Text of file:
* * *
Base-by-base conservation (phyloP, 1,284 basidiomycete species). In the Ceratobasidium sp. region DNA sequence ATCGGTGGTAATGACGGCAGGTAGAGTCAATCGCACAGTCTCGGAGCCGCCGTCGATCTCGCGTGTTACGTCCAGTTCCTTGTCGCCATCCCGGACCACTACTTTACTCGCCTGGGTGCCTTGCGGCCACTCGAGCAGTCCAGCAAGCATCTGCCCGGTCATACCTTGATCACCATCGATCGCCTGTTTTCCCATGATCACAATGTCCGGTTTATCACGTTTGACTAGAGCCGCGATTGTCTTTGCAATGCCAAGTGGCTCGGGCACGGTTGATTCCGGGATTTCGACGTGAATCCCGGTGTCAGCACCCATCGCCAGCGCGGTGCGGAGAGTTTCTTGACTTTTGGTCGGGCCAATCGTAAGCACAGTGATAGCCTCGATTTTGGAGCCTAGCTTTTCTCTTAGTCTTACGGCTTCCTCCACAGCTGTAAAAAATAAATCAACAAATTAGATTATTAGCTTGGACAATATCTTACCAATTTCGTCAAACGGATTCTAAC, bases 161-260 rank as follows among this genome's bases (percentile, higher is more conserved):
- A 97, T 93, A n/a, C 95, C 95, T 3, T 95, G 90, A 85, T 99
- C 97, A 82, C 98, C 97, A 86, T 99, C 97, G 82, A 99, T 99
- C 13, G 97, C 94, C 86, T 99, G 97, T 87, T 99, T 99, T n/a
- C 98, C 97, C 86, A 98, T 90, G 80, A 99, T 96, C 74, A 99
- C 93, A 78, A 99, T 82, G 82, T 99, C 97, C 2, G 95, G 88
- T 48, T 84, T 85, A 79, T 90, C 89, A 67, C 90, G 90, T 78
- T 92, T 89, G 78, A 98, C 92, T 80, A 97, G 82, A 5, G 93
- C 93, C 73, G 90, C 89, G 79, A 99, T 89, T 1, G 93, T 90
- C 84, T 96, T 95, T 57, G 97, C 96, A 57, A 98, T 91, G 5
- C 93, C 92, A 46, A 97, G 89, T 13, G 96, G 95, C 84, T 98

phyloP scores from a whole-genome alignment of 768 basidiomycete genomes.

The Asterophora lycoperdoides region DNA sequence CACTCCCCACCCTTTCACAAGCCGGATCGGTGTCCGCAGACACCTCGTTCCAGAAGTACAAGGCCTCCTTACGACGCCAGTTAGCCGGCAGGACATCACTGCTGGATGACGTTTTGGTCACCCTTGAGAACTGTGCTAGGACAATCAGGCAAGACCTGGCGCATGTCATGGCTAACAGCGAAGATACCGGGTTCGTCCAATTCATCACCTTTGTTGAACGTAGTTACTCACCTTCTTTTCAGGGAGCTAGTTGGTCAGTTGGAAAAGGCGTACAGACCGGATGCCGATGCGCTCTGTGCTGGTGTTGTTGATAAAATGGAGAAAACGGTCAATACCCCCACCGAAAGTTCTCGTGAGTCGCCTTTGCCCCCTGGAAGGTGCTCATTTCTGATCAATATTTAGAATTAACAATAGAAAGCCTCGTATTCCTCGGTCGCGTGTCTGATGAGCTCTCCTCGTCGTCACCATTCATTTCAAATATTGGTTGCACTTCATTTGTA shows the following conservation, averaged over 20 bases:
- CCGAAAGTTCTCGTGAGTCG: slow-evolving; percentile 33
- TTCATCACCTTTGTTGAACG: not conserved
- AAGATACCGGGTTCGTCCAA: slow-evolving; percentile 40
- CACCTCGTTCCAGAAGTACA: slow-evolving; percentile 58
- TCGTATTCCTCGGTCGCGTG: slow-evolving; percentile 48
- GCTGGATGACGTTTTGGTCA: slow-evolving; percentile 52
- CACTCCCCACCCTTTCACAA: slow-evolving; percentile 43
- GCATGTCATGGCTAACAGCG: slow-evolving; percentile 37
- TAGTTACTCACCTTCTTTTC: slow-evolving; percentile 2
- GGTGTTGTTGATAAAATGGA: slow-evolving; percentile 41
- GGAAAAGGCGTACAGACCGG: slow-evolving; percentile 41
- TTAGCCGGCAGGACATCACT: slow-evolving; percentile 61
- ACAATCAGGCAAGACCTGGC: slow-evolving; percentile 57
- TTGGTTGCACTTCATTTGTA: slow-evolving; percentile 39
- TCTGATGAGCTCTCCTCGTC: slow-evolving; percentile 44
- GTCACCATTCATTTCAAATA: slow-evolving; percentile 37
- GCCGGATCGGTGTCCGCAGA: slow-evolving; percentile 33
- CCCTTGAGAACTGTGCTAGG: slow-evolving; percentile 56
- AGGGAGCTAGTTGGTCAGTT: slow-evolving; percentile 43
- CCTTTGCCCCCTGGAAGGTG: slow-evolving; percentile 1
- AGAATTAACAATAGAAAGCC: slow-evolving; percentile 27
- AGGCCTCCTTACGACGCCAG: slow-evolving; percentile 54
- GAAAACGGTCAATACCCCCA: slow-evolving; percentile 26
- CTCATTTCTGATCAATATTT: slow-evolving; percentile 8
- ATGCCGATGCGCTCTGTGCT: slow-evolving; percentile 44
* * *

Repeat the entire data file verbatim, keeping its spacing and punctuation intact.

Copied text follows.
Base-by-base conservation (phyloP, 1,284 basidiomycete species). In the Ceratobasidium sp. region DNA sequence ATCGGTGGTAATGACGGCAGGTAGAGTCAATCGCACAGTCTCGGAGCCGCCGTCGATCTCGCGTGTTACGTCCAGTTCCTTGTCGCCATCCCGGACCACTACTTTACTCGCCTGGGTGCCTTGCGGCCACTCGAGCAGTCCAGCAAGCATCTGCCCGGTCATACCTTGATCACCATCGATCGCCTGTTTTCCCATGATCACAATGTCCGGTTTATCACGTTTGACTAGAGCCGCGATTGTCTTTGCAATGCCAAGTGGCTCGGGCACGGTTGATTCCGGGATTTCGACGTGAATCCCGGTGTCAGCACCCATCGCCAGCGCGGTGCGGAGAGTTTCTTGACTTTTGGTCGGGCCAATCGTAAGCACAGTGATAGCCTCGATTTTGGAGCCTAGCTTTTCTCTTAGTCTTACGGCTTCCTCCACAGCTGTAAAAAATAAATCAACAAATTAGATTATTAGCTTGGACAATATCTTACCAATTTCGTCAAACGGATTCTAAC, bases 161-260 rank as follows among this genome's bases (percentile, higher is more conserved):
- A 97, T 93, A n/a, C 95, C 95, T 3, T 95, G 90, A 85, T 99
- C 97, A 82, C 98, C 97, A 86, T 99, C 97, G 82, A 99, T 99
- C 13, G 97, C 94, C 86, T 99, G 97, T 87, T 99, T 99, T n/a
- C 98, C 97, C 86, A 98, T 90, G 80, A 99, T 96, C 74, A 99
- C 93, A 78, A 99, T 82, G 82, T 99, C 97, C 2, G 95, G 88
- T 48, T 84, T 85, A 79, T 90, C 89, A 67, C 90, G 90, T 78
- T 92, T 89, G 78, A 98, C 92, T 80, A 97, G 82, A 5, G 93
- C 93, C 73, G 90, C 89, G 79, A 99, T 89, T 1, G 93, T 90
- C 84, T 96, T 95, T 57, G 97, C 96, A 57, A 98, T 91, G 5
- C 93, C 92, A 46, A 97, G 89, T 13, G 96, G 95, C 84, T 98

phyloP scores from a whole-genome alignment of 768 basidiomycete genomes.

The Asterophora lycoperdoides region DNA sequence CACTCCCCACCCTTTCACAAGCCGGATCGGTGTCCGCAGACACCTCGTTCCAGAAGTACAAGGCCTCCTTACGACGCCAGTTAGCCGGCAGGACATCACTGCTGGATGACGTTTTGGTCACCCTTGAGAACTGTGCTAGGACAATCAGGCAAGACCTGGCGCATGTCATGGCTAACAGCGAAGATACCGGGTTCGTCCAATTCATCACCTTTGTTGAACGTAGTTACTCACCTTCTTTTCAGGGAGCTAGTTGGTCAGTTGGAAAAGGCGTACAGACCGGATGCCGATGCGCTCTGTGCTGGTGTTGTTGATAAAATGGAGAAAACGGTCAATACCCCCACCGAAAGTTCTCGTGAGTCGCCTTTGCCCCCTGGAAGGTGCTCATTTCTGATCAATATTTAGAATTAACAATAGAAAGCCTCGTATTCCTCGGTCGCGTGTCTGATGAGCTCTCCTCGTCGTCACCATTCATTTCAAATATTGGTTGCACTTCATTTGTA shows the following conservation, averaged over 20 bases:
- CCGAAAGTTCTCGTGAGTCG: slow-evolving; percentile 33
- TTCATCACCTTTGTTGAACG: not conserved
- AAGATACCGGGTTCGTCCAA: slow-evolving; percentile 40
- CACCTCGTTCCAGAAGTACA: slow-evolving; percentile 58
- TCGTATTCCTCGGTCGCGTG: slow-evolving; percentile 48
- GCTGGATGACGTTTTGGTCA: slow-evolving; percentile 52
- CACTCCCCACCCTTTCACAA: slow-evolving; percentile 43
- GCATGTCATGGCTAACAGCG: slow-evolving; percentile 37
- TAGTTACTCACCTTCTTTTC: slow-evolving; percentile 2
- GGTGTTGTTGATAAAATGGA: slow-evolving; percentile 41
- GGAAAAGGCGTACAGACCGG: slow-evolving; percentile 41
- TTAGCCGGCAGGACATCACT: slow-evolving; percentile 61
- ACAATCAGGCAAGACCTGGC: slow-evolving; percentile 57
- TTGGTTGCACTTCATTTGTA: slow-evolving; percentile 39
- TCTGATGAGCTCTCCTCGTC: slow-evolving; percentile 44
- GTCACCATTCATTTCAAATA: slow-evolving; percentile 37
- GCCGGATCGGTGTCCGCAGA: slow-evolving; percentile 33
- CCCTTGAGAACTGTGCTAGG: slow-evolving; percentile 56
- AGGGAGCTAGTTGGTCAGTT: slow-evolving; percentile 43
- CCTTTGCCCCCTGGAAGGTG: slow-evolving; percentile 1
- AGAATTAACAATAGAAAGCC: slow-evolving; percentile 27
- AGGCCTCCTTACGACGCCAG: slow-evolving; percentile 54
- GAAAACGGTCAATACCCCCA: slow-evolving; percentile 26
- CTCATTTCTGATCAATATTT: slow-evolving; percentile 8
- ATGCCGATGCGCTCTGTGCT: slow-evolving; percentile 44